In interest of a historically accurate MeFi comment, the proper response should be: "Surely this will spell doom for the Bush administration."
posted by entropicamericana at 10:42 AM on March 19, 2013 [9 favorites]


It's not a particularly honest web site: " While bringing democracy to the two countries was not the initial rationale for either war (v. eliminating safe haven to terrorists and weapons of mass destruction), democracy promotion quickly became a stated goal for each."

That's completely and documentably false. The Joint Resolution to Authorize the Use of United States Armed Forces Against Iraq specifically includes:
"Whereas the Iraq Liberation Act (Public Law 105-338) expressed the sense of Congress that it should be the policy of the United States to support efforts to remove from power the current Iraqi regime and promote the emergence of a democratic government to replace that regime;"
And all that talk about neo-conservatives and their desire to promote democracy abroad through military force never happened either?
posted by Jahaza at 10:43 AM on March 19, 2013 [3 favorites]


It's a national disgrace that no one has been held accountable for this.

Who’s held accountable for Iraq? Despite all the fatalities, injuries and costs of the conflict, 10 years later we've apparently learned nothing
posted by homunculus at 10:43 AM on March 19, 2013 [2 favorites]


The memory hole this war has already gone down and it's not more than a decade later is truly horrifying.
posted by blucevalo at 10:43 AM on March 19, 2013 [3 favorites]


This article from the Guardian is particularly relevant to me, who was 15 ten years ago, and particularly this sentence: For many, the Iraq war was a demonstration that power could ultimately bypass any civil protest. Protesting against the Iraq war was really my first political activity and I think the fact that not only did it not work, but that we knew it wouldn't work and that the war was a foregone conclusion casts a large shadow across my thinking about a lot of things.
posted by hoyland at 10:45 AM on March 19, 2013 [33 favorites]


So, when are we going to start looking into arresting Cheney and Bush for this and trying them for war crimes?
posted by Old'n'Busted at 10:45 AM on March 19, 2013 [7 favorites]


Does anyone remember what the big furor was in the news in the weeks leading up to the Iraq War buildup? You know, the stuff that was going on before Bush started talking about WMDs and how we had to go in right away?

I do.

Dick Cheney was refusing to hand over some particular documents, and he had literally just lost a FOIA suit and was about to face renewed pressure to hand it over. But all of a sudden, whaddya know, Bush suddenly was talking about WMDs and insisting we do something now now now, and....the whole Cheney documents thing got dropped.

I have always been suspicious about that. Always. Since day one. And I have always said so.
posted by EmpressCallipygos at 10:45 AM on March 19, 2013 [25 favorites]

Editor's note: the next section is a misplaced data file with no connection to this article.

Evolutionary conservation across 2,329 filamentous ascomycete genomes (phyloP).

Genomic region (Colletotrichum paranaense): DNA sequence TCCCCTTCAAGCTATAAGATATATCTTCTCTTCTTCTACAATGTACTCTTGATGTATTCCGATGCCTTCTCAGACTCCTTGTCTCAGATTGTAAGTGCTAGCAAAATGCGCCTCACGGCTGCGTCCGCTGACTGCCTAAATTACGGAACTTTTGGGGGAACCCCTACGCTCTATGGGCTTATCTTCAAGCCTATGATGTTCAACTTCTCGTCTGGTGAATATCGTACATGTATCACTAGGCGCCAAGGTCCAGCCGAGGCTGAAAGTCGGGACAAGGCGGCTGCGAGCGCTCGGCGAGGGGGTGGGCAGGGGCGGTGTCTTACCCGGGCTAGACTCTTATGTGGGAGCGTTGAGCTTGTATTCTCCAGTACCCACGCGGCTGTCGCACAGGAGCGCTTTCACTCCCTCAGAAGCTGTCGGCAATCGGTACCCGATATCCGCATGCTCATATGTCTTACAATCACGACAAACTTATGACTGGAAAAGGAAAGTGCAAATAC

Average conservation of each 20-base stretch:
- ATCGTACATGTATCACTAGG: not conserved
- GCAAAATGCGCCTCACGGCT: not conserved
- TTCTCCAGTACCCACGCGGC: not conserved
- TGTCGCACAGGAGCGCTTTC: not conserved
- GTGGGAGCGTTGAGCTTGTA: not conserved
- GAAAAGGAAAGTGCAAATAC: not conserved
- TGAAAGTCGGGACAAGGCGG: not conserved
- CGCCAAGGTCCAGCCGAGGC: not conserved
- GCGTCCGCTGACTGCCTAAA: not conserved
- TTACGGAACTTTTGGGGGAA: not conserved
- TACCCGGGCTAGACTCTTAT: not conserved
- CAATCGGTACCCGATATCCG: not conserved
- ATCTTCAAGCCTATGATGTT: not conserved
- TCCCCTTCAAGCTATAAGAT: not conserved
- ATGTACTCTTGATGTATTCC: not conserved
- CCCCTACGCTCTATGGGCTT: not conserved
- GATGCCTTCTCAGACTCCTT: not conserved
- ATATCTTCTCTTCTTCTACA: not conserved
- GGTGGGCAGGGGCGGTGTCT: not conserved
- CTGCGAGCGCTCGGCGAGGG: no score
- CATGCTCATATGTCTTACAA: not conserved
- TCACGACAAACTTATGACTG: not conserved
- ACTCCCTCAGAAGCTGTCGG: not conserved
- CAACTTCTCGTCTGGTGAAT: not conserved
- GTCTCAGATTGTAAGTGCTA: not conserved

Jahaza,

I don't see how that quote you pull up is in any way inconsistent with the statement on the web site about the initial rationale for war. What am I missing.

EDIT: changed 'consistent' to 'inconsistent'.
posted by MisantropicPainforest at 10:45 AM on March 19, 2013


I don't see how that quote you pull up is in any way consistent with the statement on the web site about the initial rationale for war. What am I missing.

They say that democracy promotion was not an initial rationale for the war, but it was from the beginning. The United States had a policy of democracy promotion in iraq from at least 1998, that's the "Iraq Liberation Act" it refers to. The Iraq War was never just about WMD.
posted by Jahaza at 10:49 AM on March 19, 2013 [1 favorite]


Dick Cheney was refusing to hand over some particular documents, and he had literally just lost a FOIA suit and was about to face renewed pressure to hand it over.

Right. I remember that, too. Cheney was under pressure to disclose who had been involved in the secret energy taskforce discussions to formulate his secret long-term energy plan and other details. We still don't know much about who was involved and what he and his other oil industry pals were up to. Although it's not implausible to speculate that their secret plans might have included taking over oil rich countries like Iraq, so maybe the war wasn't so much a smokescreen as an acceleration in the timeline.
posted by saulgoodman at 10:50 AM on March 19, 2013 [4 favorites]


You say: "They say that democracy promotion was not an initial rationale for the war"


The website says: "While bringing democracy to the two countries was not the initial rationale for either war"

emphasis added.

I think that is the difference.
posted by MisantropicPainforest at 10:50 AM on March 19, 2013 [1 favorite]


10 yrs ago began the long, difficult work of liberating 25 mil Iraqis. All who played a role in history deserve our respect & appreciation.

None so blind as those who will not see.
posted by Mental Wimp at 10:52 AM on March 19, 2013 [1 favorite]


No, you're misreading it. It says democracy promotion became a rationale later, which isn't possible if it was among the initial rationales.
posted by Jahaza at 10:53 AM on March 19, 2013 [1 favorite]